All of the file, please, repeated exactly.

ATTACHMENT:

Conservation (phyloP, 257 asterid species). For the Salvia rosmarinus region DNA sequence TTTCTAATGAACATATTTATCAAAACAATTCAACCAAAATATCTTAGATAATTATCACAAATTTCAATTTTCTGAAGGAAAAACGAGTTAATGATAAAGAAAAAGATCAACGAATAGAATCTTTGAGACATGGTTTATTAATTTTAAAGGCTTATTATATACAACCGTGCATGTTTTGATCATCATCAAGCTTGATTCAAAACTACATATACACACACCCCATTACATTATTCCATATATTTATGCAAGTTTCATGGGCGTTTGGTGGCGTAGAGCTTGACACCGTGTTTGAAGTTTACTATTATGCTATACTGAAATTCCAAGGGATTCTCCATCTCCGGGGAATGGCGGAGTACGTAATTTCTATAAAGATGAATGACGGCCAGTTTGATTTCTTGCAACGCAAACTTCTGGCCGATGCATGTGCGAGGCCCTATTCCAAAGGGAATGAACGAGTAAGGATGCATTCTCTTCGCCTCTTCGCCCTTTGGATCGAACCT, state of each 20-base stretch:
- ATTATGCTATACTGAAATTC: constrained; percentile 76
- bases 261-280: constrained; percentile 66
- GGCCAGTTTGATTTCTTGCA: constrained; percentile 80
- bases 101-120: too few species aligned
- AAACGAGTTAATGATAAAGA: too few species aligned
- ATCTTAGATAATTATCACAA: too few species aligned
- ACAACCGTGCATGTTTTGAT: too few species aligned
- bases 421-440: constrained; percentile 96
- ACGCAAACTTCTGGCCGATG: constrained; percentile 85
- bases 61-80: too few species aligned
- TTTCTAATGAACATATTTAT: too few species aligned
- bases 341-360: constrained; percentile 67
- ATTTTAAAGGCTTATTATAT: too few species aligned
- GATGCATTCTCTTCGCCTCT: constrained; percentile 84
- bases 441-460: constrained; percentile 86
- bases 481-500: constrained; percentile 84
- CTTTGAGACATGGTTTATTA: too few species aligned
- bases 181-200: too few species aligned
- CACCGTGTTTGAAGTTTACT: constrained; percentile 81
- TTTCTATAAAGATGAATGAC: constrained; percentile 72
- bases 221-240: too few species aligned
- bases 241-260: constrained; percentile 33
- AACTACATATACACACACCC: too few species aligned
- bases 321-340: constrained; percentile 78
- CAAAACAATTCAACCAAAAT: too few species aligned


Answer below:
Conservation (phyloP, 257 asterid species). For the Salvia rosmarinus region DNA sequence TTTCTAATGAACATATTTATCAAAACAATTCAACCAAAATATCTTAGATAATTATCACAAATTTCAATTTTCTGAAGGAAAAACGAGTTAATGATAAAGAAAAAGATCAACGAATAGAATCTTTGAGACATGGTTTATTAATTTTAAAGGCTTATTATATACAACCGTGCATGTTTTGATCATCATCAAGCTTGATTCAAAACTACATATACACACACCCCATTACATTATTCCATATATTTATGCAAGTTTCATGGGCGTTTGGTGGCGTAGAGCTTGACACCGTGTTTGAAGTTTACTATTATGCTATACTGAAATTCCAAGGGATTCTCCATCTCCGGGGAATGGCGGAGTACGTAATTTCTATAAAGATGAATGACGGCCAGTTTGATTTCTTGCAACGCAAACTTCTGGCCGATGCATGTGCGAGGCCCTATTCCAAAGGGAATGAACGAGTAAGGATGCATTCTCTTCGCCTCTTCGCCCTTTGGATCGAACCT, state of each 20-base stretch:
- ATTATGCTATACTGAAATTC: constrained; percentile 76
- bases 261-280: constrained; percentile 66
- GGCCAGTTTGATTTCTTGCA: constrained; percentile 80
- bases 101-120: too few species aligned
- AAACGAGTTAATGATAAAGA: too few species aligned
- ATCTTAGATAATTATCACAA: too few species aligned
- ACAACCGTGCATGTTTTGAT: too few species aligned
- bases 421-440: constrained; percentile 96
- ACGCAAACTTCTGGCCGATG: constrained; percentile 85
- bases 61-80: too few species aligned
- TTTCTAATGAACATATTTAT: too few species aligned
- bases 341-360: constrained; percentile 67
- ATTTTAAAGGCTTATTATAT: too few species aligned
- GATGCATTCTCTTCGCCTCT: constrained; percentile 84
- bases 441-460: constrained; percentile 86
- bases 481-500: constrained; percentile 84
- CTTTGAGACATGGTTTATTA: too few species aligned
- bases 181-200: too few species aligned
- CACCGTGTTTGAAGTTTACT: constrained; percentile 81
- TTTCTATAAAGATGAATGAC: constrained; percentile 72
- bases 221-240: too few species aligned
- bases 241-260: constrained; percentile 33
- AACTACATATACACACACCC: too few species aligned
- bases 321-340: constrained; percentile 78
- CAAAACAATTCAACCAAAAT: too few species aligned